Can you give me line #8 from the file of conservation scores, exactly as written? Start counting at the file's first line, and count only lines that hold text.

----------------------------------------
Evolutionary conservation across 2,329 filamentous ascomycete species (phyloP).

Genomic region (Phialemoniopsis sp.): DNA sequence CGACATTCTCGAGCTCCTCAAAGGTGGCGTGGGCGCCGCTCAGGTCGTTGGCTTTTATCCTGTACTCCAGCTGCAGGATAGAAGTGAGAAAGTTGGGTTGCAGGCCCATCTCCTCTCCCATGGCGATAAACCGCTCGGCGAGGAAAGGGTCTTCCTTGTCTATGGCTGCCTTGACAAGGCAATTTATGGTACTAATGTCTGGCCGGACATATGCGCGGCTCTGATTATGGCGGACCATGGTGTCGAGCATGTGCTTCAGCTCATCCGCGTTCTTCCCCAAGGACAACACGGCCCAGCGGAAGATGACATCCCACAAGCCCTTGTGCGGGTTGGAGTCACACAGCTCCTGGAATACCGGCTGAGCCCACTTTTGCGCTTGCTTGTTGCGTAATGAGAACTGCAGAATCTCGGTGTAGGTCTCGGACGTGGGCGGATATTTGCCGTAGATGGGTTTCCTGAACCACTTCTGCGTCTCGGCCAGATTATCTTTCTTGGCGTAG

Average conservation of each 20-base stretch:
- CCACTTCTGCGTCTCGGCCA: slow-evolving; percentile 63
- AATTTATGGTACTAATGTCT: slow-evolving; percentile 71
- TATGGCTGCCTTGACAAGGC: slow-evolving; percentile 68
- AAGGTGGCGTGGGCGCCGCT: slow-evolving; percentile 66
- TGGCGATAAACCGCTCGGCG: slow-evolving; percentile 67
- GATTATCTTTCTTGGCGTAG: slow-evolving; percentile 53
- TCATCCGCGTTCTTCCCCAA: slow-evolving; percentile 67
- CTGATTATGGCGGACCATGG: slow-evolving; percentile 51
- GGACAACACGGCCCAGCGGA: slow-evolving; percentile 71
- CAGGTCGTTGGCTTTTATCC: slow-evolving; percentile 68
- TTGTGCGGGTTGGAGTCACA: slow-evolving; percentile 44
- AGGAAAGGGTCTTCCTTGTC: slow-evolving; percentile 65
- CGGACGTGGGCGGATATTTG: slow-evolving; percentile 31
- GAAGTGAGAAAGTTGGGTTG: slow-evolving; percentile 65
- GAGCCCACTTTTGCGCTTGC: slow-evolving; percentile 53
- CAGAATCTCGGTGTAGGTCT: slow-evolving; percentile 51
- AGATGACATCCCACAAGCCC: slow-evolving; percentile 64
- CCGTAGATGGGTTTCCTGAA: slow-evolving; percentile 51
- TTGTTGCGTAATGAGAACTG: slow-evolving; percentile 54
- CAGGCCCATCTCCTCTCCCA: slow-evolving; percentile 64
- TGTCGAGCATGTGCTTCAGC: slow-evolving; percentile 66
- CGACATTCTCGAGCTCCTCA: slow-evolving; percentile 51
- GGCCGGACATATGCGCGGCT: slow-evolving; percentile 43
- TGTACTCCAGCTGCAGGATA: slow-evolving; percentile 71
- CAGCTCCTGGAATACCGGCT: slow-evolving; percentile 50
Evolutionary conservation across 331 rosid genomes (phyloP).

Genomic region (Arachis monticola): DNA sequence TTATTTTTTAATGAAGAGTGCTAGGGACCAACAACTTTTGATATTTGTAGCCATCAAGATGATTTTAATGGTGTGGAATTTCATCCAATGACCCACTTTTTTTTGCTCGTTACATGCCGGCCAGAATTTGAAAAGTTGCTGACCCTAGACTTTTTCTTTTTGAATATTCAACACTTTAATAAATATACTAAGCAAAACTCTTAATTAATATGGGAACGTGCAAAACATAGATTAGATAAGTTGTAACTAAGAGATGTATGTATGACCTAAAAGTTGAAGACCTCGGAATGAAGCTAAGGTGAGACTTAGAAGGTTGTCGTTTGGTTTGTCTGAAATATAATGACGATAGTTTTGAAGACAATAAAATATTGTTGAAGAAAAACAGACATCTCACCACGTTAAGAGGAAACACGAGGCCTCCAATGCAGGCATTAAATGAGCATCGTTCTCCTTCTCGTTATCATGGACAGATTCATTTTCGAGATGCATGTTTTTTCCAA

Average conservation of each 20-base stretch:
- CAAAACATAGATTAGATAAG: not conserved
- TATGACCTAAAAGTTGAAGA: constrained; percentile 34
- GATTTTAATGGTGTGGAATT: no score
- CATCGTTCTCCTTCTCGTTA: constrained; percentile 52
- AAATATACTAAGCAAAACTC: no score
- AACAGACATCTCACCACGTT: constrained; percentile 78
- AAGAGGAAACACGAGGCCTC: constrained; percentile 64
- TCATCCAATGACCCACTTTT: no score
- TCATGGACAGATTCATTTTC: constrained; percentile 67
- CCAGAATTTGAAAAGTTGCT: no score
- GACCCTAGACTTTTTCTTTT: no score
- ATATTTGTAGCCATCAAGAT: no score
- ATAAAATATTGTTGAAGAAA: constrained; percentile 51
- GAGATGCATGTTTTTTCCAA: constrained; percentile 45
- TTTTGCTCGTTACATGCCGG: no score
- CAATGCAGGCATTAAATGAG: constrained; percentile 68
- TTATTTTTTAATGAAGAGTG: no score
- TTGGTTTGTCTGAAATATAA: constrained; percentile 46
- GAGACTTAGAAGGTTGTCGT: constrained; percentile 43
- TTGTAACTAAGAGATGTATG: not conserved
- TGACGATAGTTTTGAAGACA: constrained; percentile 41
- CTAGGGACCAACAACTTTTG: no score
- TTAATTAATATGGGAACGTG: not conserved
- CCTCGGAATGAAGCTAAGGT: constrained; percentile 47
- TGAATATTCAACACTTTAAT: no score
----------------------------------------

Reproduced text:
- TGGCGATAAACCGCTCGGCG: slow-evolving; percentile 67